The CIOT has called on the Government to rethink its approach to ensuring online sellers pay the correct amount of VAT.
Non-EU traders who sell goods to UK consumers via online marketplaces are not always paying the correct amount of VAT and duty to Britain’s HMRC, even though these traders should normally register for VAT in the UK and charge VAT on these sales.1 Popular online marketplaces include eBay and Amazon.
Under HMRC’s proposal overseas traders would appoint a UK tax representative who will be liable for their VAT and/or would need to provide security to guarantee payment. If these traders fail to comply and online marketplaces do not help stop the abuse, the online marketplaces themselves will become jointly and severally liable for the unpaid VAT.2
The CIOT has told HMRC that its proposal3 is at risk of capturing too many businesses through the use of imprecisely defined terms, such as a ‘fulfilment house’ (which include online marketplaces). This risks many businesses, including SMEs, being burdened unnecessarily.4 The CIOT also told HMRC that it believes the primary targets should be those overseas sellers who seek to evade the tax and not legitimate UK businesses which unwittingly deal with them.
Peter Dylewski, Chair of the CIOT’s Indirect Taxes Sub- Committee, said:
“We fully support HMRC’s will to tackle this issue because internet trading makes it easy for overseas businesses to sell into the UK, but difficult for HMRC to ensure that UK VAT is being properly declared.
“Our concern with HMRC’s proposal is that it targets intermediaries in the supply chain and not those who are failing to comply. On the one hand, this places a burden on legitimate UK business and on the other hand it may unintentionally give the impression to potential tax evaders that they will not be pursued by HMRC.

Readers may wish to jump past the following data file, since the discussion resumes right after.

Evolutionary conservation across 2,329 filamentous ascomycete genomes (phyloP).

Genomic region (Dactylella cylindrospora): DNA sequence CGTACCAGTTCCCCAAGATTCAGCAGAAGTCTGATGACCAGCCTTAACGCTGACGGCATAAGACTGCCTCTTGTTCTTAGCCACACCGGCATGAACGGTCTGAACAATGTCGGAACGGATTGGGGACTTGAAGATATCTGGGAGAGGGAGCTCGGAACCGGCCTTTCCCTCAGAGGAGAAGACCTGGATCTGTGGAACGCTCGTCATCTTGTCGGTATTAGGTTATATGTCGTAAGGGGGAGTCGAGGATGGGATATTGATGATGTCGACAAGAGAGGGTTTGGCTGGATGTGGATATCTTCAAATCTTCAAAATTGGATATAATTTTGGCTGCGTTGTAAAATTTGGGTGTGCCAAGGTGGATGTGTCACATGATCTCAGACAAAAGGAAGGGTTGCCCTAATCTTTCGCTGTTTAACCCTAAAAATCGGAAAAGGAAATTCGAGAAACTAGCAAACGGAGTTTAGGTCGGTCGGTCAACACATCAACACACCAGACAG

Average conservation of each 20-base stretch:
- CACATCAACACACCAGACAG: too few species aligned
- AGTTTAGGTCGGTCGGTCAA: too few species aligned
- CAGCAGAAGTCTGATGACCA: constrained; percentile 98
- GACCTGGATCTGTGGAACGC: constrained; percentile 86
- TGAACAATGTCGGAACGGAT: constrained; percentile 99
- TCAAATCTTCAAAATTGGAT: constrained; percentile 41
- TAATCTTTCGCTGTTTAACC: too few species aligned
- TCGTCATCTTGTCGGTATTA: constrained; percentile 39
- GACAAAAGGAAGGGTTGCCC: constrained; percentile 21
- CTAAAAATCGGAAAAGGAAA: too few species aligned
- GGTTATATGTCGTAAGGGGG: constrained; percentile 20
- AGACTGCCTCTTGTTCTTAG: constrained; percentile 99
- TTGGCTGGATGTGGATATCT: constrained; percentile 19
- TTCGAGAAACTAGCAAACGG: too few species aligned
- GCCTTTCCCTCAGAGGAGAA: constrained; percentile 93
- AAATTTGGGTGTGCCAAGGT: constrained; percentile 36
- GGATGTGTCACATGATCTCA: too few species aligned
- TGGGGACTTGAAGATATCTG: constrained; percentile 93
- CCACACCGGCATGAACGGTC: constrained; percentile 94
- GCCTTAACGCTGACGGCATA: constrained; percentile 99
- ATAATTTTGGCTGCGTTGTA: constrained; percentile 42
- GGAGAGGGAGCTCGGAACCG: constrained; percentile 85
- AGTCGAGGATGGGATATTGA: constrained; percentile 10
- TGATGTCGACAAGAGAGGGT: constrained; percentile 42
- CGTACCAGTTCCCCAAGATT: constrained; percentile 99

“We would therefore urge the Government to explore a fairer and more effective approach.”
The CIOT is encouraging HMRC to explore other possible solutions, such as the undisclosed agency route; the online marketplace could remit the VAT on the full sale price of the goods to HMRC and the proceeds (net of its commission) to the seller. Overseas businesses could opt out of this arrangement if they could prove they are tax compliant or not actually in business.
The consultation forms part of a package of measures announced in Budget 2016.
Notes for editors
1The Treasury estimates the VAT loss attributed to sales by overseas businesses via online marketplaces to be as much as £1-1.5 billion (for 2015-16).
2Joint and several liability is a legal term that refers to the ability of a creditor or someone to whom something is due to seek redress from two or more persons.
3HMRC’s Consultation Document on the Fulfilment House Due Diligence Scheme can be seen on GOV.UK.
4Many of these non-EU sellers make use of UK-based fulfilment house businesses to store, pack and/or deliver their online orders, and HMRC’s proposals require the fulfilment houses to register for the scheme and maintain accurate records. They will also have to evidence the due diligence they have undertaken to ensure that their overseas client is a bona fide supplier ie one that is VAT registered in the UK, or legitimately non-registered here (for example, because they make no supplies to UK customers). The consequences of not doing this are tough and non-compliant UK fulfilment houses may be prevented from trading.
5The CIOT’s submission can be read here.